WisRWA Calendar

Meeting Times

Oct 07
2017
Green Bay
9:30 - 3:00; Comfort Suites, Green Bay

Join Green Bay members for a FREE Saturday workshop with Colleen Belongea. Colleen is a former LT. for the Green Bay Police Department, she is a Criminal Justice Instructor for NWTC, as well as a State of Wisconsin DOJ Instructor certified to teach in the LE Academy. Colleen will present the following workshops: 1. Women and Law Enforcement…why they get into LE, why they leave, promotions, etc. How to survive in the field, how to build a career in the field, what are quick career killers for women; 2. Defense and Arrest Tactics; and 3. Law enforcement responses & a LE officer’s perspective on the changes in society and challenges for officers. Detailed schedule forthcoming.
Oct 14
2017
Wausau
10:00-12:00 at Marathon County Library (2nd Floor Small Conference Room), 300 N. 1st Street, Wausau, WI

Marketing Continued. Learn how BookFunnel Bundles and Instafreebie can help you with marketing your book.
Oct 21
2017
Milwaukee
9:00-11:30 am at Mayfair Mall (Garden Suites Community Room, Lower Level)

Polish and Submit Workshop with Cheryl Yeko: Bring your query letter drafts, summaries, author bios, elevator speeches, pitches - whatever you would like to polish. We'll take a look at the whole process of submission and how to keep track of what you send out, the responses, and how to accept a rejection and move on.
Nov 01
2017
Green Bay
11:30 - 3:00; 1951 West Restaurant,1951 Bond St, Green Bay

Planning Meeting for 2018 Area Programs
Nov 11
2017
Chippewa Falls
10:00-12:30; 29 Pines at Sleep Inn & Suites, Eau Claire

Successful Storylines: Bring examples of your favorite, or least favorite, storylines. Why did this one work and that one did not? Are you having trouble with the storyline in your current project? Maybe we can help you brainstorm a fix. If you come away with nothing more than a good time with a group of fun ladies, you win!
Nov 18
2017
Milwaukee
9:00-11:30 am at Mayfair Mall (Garden Suites Community Room, Lower Level)

Planning Meeting for 2018 Area Programs and First Page Feedback We will be laying out strategy for our 2018 Programming Calendar for the first hour. Bring your ideas and be prepared to brainstorm about what would make for valuable seminars/presentations/talks/workshops. The second half of the meeting will be First Page Feedback. Bring the first page (or first 300 words) of your work-in-progress to read to the group. Members will offer comments about two things that they liked or worked well and one thing that might need improvement. In the past, this has provided our members with a nice boost to their confidence!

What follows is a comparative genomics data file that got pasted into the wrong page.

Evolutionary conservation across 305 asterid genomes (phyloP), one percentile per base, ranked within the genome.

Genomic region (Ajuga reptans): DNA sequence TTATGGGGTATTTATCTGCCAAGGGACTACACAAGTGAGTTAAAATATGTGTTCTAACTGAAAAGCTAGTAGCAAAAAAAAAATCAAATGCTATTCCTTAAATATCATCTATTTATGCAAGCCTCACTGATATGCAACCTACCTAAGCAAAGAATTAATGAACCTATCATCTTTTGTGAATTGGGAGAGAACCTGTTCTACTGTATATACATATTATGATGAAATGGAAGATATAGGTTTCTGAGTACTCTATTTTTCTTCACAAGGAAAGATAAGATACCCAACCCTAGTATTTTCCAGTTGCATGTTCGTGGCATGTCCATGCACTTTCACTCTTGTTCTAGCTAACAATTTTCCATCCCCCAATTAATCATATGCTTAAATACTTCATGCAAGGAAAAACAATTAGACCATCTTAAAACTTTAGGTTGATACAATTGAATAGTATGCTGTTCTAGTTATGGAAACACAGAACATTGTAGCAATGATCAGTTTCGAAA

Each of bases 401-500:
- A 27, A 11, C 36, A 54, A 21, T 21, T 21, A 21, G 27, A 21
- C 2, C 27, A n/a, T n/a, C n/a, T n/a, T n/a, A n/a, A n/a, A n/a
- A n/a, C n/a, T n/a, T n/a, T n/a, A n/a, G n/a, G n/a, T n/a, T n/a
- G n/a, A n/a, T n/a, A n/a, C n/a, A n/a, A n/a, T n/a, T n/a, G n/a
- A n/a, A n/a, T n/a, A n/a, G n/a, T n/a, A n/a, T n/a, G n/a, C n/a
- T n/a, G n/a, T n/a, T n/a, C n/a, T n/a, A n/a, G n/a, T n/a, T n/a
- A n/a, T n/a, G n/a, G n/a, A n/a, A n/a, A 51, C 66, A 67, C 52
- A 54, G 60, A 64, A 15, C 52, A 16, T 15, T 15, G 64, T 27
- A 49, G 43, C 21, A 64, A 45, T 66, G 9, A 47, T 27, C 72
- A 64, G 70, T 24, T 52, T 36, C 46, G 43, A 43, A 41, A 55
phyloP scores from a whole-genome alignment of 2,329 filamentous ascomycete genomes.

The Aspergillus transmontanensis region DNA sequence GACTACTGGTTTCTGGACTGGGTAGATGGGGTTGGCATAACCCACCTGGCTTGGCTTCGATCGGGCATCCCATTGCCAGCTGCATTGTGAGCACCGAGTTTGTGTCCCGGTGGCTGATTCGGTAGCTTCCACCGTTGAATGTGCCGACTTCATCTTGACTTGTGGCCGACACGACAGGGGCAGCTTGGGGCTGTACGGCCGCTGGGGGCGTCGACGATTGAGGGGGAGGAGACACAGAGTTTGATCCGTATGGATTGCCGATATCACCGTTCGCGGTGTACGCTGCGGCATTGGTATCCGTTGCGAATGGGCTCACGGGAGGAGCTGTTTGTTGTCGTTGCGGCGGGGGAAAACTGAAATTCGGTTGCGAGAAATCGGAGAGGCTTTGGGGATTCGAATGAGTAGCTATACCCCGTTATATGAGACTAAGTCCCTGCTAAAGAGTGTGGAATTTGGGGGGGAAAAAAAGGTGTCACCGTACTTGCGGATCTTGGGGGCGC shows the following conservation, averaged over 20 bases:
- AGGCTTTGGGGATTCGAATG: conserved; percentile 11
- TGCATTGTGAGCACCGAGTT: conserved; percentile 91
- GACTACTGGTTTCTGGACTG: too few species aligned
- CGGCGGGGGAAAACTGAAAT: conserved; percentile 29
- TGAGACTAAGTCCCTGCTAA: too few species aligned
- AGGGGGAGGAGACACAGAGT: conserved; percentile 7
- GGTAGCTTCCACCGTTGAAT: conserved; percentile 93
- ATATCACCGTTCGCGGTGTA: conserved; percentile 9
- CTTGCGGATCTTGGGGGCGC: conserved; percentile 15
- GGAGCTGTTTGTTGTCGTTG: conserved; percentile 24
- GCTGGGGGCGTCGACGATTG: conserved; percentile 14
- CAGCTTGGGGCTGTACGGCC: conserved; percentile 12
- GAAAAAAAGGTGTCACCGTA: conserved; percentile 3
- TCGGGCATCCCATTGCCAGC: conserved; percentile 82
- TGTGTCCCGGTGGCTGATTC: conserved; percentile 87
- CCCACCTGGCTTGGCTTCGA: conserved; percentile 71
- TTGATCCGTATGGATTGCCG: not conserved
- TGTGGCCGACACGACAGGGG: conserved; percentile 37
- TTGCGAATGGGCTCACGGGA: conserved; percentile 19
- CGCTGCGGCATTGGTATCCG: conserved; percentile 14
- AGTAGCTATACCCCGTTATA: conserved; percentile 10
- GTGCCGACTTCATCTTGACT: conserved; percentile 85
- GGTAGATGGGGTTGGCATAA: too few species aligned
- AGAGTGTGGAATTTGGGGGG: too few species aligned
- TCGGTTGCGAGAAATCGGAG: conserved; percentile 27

WisRWA Newsletter



Milwaukee Area

Get Ready to Submit with Cheryl Yeko

Cheryl YekoMilwaukee WisRWA member Cheryl Yeko will be at the October meeting to work with participants on GETTING READY TO SUBMIT! This is a hands-on workshop, so bring your query letter draft, summary, synopsis, author bio, elevator speech, and pitch. We will work on tightening up the elements needed to make your novel sound publish-worthy. Cheryl is Senior Acquiring Editor at Soul Mate Publishing and accepts submissions for Romantic Suspense, Paranormal, Sci-Fi, and Erotica. Jennifer Rupp, Milwaukee area contact, asked her a few questions about her work.

JENNIFER: As an editor, what is your biggest pet peeve?

CHERYL: First, I love being an editor, but I guess the thing that bugs me the most is when I receive a submission that doesn’t follow the formatting guidelines. That’s one more step I have to take to get the manuscript in reading order. Or worse yet, they just copy and paste the submission into the email itself.

JENNIFER: Do you ever say, “Yes! This is the one,” after reading the first line of a query letter?

CHERYL: No. The query letter may grab my attention enough to ask for a submission. But it’s really the synopsis, and first chapter of the manuscript that sells the story (or not).

JENNIFER: Are there any particular tropes that you love or hate?

CHERYL: The misunderstanding trope is not my favorite. You can have misunderstandings in a manuscript, but that isn’t enough to carry the entire story, in my opinion. I love the secret baby trope. {I know, right? Don’t tell anyone.}

JENNIFER: When you meet someone at a pitch session, what are you really looking for?

CHERYL: I’m looking for a good story. Pure and simple. I assume whomever is pitching knows how to write. I don’t care if they pull out a cheat sheet and read their pitch to me. It’s all about the story.